Offshore wind turbine halt politically motivated?

The Mitchell Advocate

No matter if it’s offshore or on-shore, it’s crystal clear wind turbines will be a major election issue for the remainder of 2011.

Why else would the Dalton McGuinty government send out a press release late on Feb. 11 – a Friday – to announce that Ontario is “not proceeding with proposed offshore wind projects while further scientific research is conducted.”

To be fair, it is common to receive press releases from Perth-Wellington MPP John Wilkinson – the Minister of Environment in McGuinty’s Liberal government – on Friday afternoons, coinciding with the day he is out and about in the riding when Queen’s Park is not in session, and meeting our weekly deadlines.

But it does seem a little odd to receive the announcement just before the weekend, especially in an election year, as the heat intensifies over wind turbines. There was typical cynicism from area opponents to turbines, such as the Huron East Against Turbines (HEAT), who have been vocal on the subject since they first made news headlines in and around St. Columban a couple of years ago.

The turbines continue to be in the news – nary a few weeks go by when we don’t receive a letter to the editor, or a council news story pertaining to them – and they will continue to be front and center in rural Ontario, especially rural southwestern Ontario, for politicians as we move headlong into an election this October.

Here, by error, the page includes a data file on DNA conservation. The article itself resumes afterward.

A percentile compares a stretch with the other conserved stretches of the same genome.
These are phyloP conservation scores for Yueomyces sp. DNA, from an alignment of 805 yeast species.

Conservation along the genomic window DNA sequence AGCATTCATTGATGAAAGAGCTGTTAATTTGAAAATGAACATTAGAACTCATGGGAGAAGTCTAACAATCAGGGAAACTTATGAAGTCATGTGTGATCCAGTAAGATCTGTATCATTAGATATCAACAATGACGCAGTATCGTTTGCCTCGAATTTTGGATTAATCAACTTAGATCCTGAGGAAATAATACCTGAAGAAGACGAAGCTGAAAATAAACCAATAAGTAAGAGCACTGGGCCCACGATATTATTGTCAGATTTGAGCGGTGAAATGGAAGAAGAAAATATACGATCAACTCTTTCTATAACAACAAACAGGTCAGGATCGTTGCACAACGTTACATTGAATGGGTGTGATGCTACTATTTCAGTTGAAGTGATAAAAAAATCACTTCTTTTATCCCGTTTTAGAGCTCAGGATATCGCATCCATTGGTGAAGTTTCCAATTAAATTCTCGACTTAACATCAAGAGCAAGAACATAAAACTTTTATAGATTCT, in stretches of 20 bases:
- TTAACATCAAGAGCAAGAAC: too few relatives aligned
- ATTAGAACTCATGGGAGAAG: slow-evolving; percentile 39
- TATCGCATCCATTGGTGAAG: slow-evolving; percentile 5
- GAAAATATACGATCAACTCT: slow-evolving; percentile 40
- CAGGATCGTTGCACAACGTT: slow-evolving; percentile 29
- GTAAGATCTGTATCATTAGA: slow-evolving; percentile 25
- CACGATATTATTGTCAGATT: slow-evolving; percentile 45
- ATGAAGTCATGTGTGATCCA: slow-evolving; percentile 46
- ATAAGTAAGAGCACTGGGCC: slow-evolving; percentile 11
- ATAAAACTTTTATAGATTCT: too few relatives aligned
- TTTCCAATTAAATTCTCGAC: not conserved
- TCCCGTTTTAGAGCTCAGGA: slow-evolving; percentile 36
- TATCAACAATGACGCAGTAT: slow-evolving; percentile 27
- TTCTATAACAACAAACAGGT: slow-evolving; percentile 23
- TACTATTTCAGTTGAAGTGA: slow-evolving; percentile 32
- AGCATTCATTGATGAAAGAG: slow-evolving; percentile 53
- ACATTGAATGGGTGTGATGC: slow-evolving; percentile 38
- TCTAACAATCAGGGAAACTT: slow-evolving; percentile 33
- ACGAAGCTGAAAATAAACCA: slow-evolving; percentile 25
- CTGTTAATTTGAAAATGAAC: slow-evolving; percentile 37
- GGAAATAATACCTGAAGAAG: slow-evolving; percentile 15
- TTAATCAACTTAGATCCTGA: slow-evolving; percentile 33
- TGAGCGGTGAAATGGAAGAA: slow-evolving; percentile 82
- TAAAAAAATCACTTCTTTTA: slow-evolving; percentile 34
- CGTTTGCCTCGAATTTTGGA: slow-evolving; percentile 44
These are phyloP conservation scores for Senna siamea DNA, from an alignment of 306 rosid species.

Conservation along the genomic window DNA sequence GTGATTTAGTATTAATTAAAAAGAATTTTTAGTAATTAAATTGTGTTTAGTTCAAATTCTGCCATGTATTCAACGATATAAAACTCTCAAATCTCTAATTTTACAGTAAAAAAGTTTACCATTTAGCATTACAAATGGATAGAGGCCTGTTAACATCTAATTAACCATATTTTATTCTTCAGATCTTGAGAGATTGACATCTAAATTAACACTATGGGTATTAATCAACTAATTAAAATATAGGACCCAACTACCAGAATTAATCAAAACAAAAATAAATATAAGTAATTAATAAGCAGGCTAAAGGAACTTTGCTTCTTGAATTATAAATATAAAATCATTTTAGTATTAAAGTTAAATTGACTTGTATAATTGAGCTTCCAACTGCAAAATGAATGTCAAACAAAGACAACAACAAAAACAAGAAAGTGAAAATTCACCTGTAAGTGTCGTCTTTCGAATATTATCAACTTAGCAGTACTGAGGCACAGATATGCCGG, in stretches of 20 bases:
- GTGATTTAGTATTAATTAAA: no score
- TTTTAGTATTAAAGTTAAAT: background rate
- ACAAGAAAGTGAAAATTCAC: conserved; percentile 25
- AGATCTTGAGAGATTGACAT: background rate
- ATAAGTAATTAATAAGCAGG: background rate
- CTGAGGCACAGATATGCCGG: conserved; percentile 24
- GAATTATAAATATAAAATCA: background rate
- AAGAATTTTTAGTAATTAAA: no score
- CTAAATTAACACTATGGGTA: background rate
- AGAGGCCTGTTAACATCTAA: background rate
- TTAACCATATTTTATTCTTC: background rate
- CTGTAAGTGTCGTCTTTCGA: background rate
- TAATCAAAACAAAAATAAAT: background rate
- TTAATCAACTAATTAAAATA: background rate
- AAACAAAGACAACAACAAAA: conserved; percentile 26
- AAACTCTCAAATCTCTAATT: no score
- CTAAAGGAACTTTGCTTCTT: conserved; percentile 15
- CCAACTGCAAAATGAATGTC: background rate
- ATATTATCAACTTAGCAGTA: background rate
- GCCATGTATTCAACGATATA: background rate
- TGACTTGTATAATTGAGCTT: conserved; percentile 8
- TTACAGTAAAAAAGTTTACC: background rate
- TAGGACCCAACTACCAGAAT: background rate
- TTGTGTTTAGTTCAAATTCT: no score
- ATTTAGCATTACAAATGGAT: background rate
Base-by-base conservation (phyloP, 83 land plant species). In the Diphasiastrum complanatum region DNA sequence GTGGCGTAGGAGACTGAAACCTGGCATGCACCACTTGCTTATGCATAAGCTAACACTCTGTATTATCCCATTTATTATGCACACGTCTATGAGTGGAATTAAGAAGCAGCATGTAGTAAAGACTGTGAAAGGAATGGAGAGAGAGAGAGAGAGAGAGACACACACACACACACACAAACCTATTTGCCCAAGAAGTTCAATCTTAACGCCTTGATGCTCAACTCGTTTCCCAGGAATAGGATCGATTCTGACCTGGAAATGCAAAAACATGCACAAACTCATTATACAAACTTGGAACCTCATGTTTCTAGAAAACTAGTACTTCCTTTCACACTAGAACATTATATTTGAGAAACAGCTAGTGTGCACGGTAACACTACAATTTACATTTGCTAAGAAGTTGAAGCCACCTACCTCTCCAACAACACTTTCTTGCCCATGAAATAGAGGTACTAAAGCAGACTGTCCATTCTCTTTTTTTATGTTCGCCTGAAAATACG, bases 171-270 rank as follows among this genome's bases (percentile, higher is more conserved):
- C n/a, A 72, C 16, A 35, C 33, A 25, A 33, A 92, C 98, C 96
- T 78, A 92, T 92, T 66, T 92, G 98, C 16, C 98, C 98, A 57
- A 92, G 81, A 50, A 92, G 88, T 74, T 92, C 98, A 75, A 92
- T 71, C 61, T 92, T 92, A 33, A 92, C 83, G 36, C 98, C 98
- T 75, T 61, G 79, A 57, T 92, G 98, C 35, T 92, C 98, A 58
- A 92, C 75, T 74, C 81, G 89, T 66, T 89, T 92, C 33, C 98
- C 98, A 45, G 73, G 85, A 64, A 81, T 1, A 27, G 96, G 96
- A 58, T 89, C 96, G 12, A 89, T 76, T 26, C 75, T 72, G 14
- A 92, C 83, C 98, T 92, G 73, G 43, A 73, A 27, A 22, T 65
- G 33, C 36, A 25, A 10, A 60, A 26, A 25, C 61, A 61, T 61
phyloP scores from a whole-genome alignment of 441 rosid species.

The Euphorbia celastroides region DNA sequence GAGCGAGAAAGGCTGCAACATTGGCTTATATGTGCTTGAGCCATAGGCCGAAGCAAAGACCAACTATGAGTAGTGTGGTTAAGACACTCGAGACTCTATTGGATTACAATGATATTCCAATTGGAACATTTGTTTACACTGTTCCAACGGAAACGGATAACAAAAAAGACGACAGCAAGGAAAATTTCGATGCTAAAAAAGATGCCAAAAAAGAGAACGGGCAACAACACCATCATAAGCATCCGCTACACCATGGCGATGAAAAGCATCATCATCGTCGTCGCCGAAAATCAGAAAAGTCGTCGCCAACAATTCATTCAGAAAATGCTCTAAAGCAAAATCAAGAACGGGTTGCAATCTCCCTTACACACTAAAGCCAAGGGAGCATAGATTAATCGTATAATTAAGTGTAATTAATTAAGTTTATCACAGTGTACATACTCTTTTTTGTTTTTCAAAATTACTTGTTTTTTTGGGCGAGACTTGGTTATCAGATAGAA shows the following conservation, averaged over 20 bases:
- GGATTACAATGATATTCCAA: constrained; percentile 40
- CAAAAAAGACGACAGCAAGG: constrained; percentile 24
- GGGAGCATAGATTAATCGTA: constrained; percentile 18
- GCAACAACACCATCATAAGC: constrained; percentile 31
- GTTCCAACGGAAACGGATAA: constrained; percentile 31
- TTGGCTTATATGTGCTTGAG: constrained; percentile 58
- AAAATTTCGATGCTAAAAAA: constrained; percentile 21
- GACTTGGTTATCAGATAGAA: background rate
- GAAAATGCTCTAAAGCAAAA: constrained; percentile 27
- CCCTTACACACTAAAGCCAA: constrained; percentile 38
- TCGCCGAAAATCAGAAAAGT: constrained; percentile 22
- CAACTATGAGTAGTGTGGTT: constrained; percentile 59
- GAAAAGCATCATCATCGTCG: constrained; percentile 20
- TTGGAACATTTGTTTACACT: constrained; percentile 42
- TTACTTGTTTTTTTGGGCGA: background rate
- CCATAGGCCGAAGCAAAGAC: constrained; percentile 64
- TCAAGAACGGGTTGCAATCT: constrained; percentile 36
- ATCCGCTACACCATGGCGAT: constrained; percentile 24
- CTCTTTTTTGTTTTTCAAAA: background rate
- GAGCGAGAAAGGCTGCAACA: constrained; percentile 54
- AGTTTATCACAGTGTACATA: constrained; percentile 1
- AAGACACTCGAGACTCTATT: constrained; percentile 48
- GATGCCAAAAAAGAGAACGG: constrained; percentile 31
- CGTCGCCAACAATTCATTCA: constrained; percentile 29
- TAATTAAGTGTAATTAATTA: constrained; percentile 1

The Tim Hudak-led Conservatives have long had their eye on this part of the province, a region pivotal for any political party anxious to form the next government.

West Perth’s elected officials have been front and center dealing with the issue within their own council chambers as well as at the county table, seeking answers, after being confronted by constituents belonging or associated to West and East Perth Against Turbines (WEPAT).

And rightly so. Constituents have concerns, so elected officials have to act on their behalf.

According to Wilkinson’s press release, “applications for offshore wind projects in the Feed-In-Tariff program will no longer be accepted and current applications will be suspended.”

Burkhard Metzger, a Central Huron councillor who ran on an anti-wind platform during the last municipal election, told The Huron Expositor in Seaforth he also saw the announcement as “an important first step.”

Let’s hope the steps become multiple.